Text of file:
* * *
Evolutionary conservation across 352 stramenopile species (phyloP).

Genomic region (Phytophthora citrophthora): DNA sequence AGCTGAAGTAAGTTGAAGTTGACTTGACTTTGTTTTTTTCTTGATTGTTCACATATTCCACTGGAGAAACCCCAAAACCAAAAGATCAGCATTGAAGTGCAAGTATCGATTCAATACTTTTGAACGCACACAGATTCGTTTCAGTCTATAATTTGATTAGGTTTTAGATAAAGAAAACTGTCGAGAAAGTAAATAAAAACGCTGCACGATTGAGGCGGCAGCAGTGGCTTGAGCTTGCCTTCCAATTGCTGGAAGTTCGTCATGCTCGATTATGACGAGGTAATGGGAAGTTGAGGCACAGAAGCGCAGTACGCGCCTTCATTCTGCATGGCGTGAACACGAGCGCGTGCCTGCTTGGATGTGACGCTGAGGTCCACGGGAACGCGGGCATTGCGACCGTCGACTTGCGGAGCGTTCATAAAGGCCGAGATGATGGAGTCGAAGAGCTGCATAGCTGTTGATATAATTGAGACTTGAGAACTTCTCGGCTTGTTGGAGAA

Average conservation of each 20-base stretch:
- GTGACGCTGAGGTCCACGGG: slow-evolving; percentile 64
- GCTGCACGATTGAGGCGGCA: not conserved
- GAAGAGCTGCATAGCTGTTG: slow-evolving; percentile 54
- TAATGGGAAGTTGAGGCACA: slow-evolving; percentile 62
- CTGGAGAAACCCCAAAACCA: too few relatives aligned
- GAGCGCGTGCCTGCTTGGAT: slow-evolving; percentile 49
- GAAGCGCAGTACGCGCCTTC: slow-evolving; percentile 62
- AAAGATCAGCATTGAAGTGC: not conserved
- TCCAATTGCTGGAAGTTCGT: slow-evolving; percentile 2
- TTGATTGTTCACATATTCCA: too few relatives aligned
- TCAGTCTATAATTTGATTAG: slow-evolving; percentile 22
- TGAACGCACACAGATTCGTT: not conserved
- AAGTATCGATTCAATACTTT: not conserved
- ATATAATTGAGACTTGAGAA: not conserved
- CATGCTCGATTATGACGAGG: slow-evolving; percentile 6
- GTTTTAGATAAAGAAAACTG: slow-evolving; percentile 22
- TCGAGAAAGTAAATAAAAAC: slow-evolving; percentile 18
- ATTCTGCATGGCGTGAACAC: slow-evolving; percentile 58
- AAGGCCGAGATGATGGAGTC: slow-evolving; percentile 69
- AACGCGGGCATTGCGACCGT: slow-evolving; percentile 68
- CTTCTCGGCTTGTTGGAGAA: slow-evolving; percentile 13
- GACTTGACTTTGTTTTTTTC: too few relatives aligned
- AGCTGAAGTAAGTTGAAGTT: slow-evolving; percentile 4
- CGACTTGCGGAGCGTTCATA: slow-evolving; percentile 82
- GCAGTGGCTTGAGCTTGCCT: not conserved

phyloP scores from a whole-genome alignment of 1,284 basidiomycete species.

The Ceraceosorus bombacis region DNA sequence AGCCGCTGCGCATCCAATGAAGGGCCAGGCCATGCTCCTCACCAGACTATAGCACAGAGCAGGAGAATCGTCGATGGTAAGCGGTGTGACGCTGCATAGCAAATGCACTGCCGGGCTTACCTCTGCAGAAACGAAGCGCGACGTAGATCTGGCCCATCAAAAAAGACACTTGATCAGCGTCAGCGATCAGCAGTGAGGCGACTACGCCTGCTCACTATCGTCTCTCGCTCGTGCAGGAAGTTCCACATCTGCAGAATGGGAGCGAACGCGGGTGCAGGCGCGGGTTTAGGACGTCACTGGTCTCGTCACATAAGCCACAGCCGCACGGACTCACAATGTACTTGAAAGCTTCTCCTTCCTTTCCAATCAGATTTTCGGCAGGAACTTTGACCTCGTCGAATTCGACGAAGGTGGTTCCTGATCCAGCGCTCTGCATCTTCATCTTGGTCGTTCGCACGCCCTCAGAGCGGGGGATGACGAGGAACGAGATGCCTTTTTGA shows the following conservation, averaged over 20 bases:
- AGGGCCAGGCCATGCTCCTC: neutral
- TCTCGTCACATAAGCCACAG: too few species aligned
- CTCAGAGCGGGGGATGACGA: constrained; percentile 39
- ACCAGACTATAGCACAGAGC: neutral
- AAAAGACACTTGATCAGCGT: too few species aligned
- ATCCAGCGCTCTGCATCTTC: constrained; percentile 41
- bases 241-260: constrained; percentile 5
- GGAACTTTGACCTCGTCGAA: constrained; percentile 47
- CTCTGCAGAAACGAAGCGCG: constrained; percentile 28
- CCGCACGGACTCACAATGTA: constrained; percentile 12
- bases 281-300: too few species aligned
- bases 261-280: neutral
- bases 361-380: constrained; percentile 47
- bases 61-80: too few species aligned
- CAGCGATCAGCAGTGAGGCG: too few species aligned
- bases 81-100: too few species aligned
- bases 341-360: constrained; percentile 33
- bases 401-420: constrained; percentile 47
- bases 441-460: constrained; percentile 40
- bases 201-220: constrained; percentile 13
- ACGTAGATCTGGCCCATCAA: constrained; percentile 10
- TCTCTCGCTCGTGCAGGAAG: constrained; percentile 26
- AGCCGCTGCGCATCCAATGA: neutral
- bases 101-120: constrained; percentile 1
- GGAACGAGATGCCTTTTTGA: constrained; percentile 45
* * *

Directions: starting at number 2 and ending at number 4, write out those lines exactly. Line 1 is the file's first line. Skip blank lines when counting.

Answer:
Genomic region (Phytophthora citrophthora): DNA sequence AGCTGAAGTAAGTTGAAGTTGACTTGACTTTGTTTTTTTCTTGATTGTTCACATATTCCACTGGAGAAACCCCAAAACCAAAAGATCAGCATTGAAGTGCAAGTATCGATTCAATACTTTTGAACGCACACAGATTCGTTTCAGTCTATAATTTGATTAGGTTTTAGATAAAGAAAACTGTCGAGAAAGTAAATAAAAACGCTGCACGATTGAGGCGGCAGCAGTGGCTTGAGCTTGCCTTCCAATTGCTGGAAGTTCGTCATGCTCGATTATGACGAGGTAATGGGAAGTTGAGGCACAGAAGCGCAGTACGCGCCTTCATTCTGCATGGCGTGAACACGAGCGCGTGCCTGCTTGGATGTGACGCTGAGGTCCACGGGAACGCGGGCATTGCGACCGTCGACTTGCGGAGCGTTCATAAAGGCCGAGATGATGGAGTCGAAGAGCTGCATAGCTGTTGATATAATTGAGACTTGAGAACTTCTCGGCTTGTTGGAGAA

Average conservation of each 20-base stretch:
- GTGACGCTGAGGTCCACGGG: slow-evolving; percentile 64